If you can explain to anybody's satisfaction within what the universe is contained I should be very happy - It is illogical that the universe exists as an entity because anything which exists is physical, and anything which exists must exist within something, which must exist within something, which must exist..... We can't even say that we are figments of our own imaginations because even imagination must relate to the concrete, or it is not imagination. Even if the universe grew from a singularity that singularity must have been contained in a void.... Oh dear, we're back to the bag within a bag problem - Perhaps it is all turtles as Terry Pratchett says...


It's now clear that they are being deliberately obtuse. How do I explain that nothing they've said is right, they've drawn the wrong conclusions and explain why they can't just go: God Did It, when you can't explain something.

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Re: Trying to Explain Why You Can't Keep Asking: Before That

Postby Darth Wong » 2012-01-11 04:45pm

If we look at the original argument, virtually every element is fallacious:
A creationist blowhard wrote:Firstly, it is important to clarify what God is. It's clearly not a man in the clouds, it's clearly not something that impregnated a virgin or raised the dead or any of those things. But the problem I have when I consider atheism, at least of the ilk Dawkins and, to an extent, Christopher Hitchens espoused is that as good as their arguments may be when it comes to criticizing religion and the traditional concept of God they don't actually offer any alternative that seems plausible.

"Seems plausible": this is a subjective statement. He is appealing to his emotional reaction as a form of evidence.

A creationist blowhard wrote:In Dawkins' case, I know he acknowledges this and I give him credit for that. He says that he is a scientist and therefore relies on evidence and that there is no more evidence for a divine spirit than there is a flying spaghetti monster, etc. But the problem I have is that I can't wholeheartedly deny the existence of God until there is a proven scientific alternative. Why? Because it's against science, ironically. It's against science to presume there's no creator for something when everything we know requires one.

"Everything we know requires one": this statement presumes that the idea of a sentient "creator" is actually a scientific theory which is useful for explaining physical phenomena. But if it were a scientific theory, the characteristics of this "creator" would be defined. We would be able to generate specific predictions, not just of what he would do, but of what he would not do, and we would be able to explain why, by examining his mechanisms. The idea of "God" has none of that.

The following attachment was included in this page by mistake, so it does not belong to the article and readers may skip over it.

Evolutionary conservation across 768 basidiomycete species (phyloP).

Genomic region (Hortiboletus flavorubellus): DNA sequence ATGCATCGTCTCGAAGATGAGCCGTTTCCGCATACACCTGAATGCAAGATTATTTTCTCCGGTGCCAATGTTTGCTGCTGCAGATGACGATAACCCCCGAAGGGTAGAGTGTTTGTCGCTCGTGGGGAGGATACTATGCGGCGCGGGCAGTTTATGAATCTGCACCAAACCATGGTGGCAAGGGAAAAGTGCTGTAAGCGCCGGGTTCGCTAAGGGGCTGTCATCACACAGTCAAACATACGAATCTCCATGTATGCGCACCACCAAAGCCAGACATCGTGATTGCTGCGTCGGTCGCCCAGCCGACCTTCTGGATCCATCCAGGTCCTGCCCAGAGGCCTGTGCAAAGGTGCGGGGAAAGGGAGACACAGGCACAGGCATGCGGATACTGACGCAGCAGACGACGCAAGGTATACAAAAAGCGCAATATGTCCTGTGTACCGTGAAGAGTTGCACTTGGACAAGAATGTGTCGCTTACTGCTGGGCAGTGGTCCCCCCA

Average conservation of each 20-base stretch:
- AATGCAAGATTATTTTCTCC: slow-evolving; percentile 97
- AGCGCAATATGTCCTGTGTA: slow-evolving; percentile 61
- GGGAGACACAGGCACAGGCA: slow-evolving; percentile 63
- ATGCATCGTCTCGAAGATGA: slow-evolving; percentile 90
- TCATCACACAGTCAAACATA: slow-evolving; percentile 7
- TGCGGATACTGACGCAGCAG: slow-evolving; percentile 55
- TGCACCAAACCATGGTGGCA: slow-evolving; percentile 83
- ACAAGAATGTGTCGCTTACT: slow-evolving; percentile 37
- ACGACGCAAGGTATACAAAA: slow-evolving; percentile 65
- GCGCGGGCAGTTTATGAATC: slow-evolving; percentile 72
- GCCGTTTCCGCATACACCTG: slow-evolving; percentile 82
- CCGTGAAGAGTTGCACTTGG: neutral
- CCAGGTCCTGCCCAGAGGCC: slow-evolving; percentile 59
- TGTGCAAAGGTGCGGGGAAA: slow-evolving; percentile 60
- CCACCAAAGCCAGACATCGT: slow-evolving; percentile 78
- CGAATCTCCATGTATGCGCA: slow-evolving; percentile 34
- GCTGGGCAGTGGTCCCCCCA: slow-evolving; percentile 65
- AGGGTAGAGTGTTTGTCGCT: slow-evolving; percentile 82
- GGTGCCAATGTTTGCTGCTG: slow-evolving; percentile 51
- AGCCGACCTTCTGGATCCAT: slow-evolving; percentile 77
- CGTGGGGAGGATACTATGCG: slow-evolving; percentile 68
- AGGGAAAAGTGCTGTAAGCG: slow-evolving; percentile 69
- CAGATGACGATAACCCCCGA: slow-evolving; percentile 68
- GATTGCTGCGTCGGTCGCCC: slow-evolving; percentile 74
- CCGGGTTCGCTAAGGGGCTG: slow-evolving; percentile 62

Let's take a working example: creationists often say that the enormous complexity of the biosystem is explained by a creator. The question no one ever asks is: why? Why would a creator make an incredibly complex biosystem instead of a simple and elegant one? Consider the following thought experiment: suppose we lived in an alternate universe where the biosystem was incredibly simple: 10 species of plant, 5 species of animal. In that universe, the creationists would say "the elegant simplicity of our biosystem cannot be explained without a creator!" In other words, no matter what the biosystem looked like, creationists would say it is evidence of a creator.

The idea of a creator explains absolutely nothing, because without further definition, the "creator" has no discernible characteristics, no elements, no mechanisms, nothing which can be measured, analyzed, examined, observed, or tested. Nothing you find or observe could ever contradict the idea, because the idea is a formless blob. It has no characteristics, and therefore cannot be disproven. That is also why it is utterly worthless from a rational standpoint.

A creationist blowhard wrote:That's not the same as saying you 'know' there is a God. We must be honest and say we do not know either way. But the teleological argument (the argument for design) still stands, because when we look at science we find a kind of regressive process going on:

1) We were created by evolution from apes.
2) The apes were created by smaller organisms, which were created by the formation of a hospitable planet.
3) The hospitable planet was created by the formation of a star system, which it orbits.
3) The star was created by an explosion of matter.
4) The explosion of matter was the big bang.
5) The big bang was created by---?

This distorted kiddie version of cosmology presumes that if something had existed prior to the Big Bang, that would be the end of it. But if existence itself requires a creator, then the creator's own existence requires a creator, and so on and so forth. At some point, SOMETHING has to simply exist for no prior reason. Either the universe or God. Why shouldn't it be the universe? Occam's Razor demands that it be.

A creationist blowhard wrote:We do not know what created the big bang. Most atheists, at least intellectual ones, are honest about this. Once again, I give them credit for that. Indeed, an atheist who says 'we don't know how we came to be here' is infinitely preferable to a crazed Christian fundamentalist. But the problem is they don't offer a decent alternative and, like I say, if there is no known alternative it makes sense to assume we were created by something, and that something must be everlasting - i.e beyond the limits of time and space - because otherwise we would not be able to end the regress. Ultimately it must all lead back to something. Whatever we feel about Religion, does it not make sense to call that something God?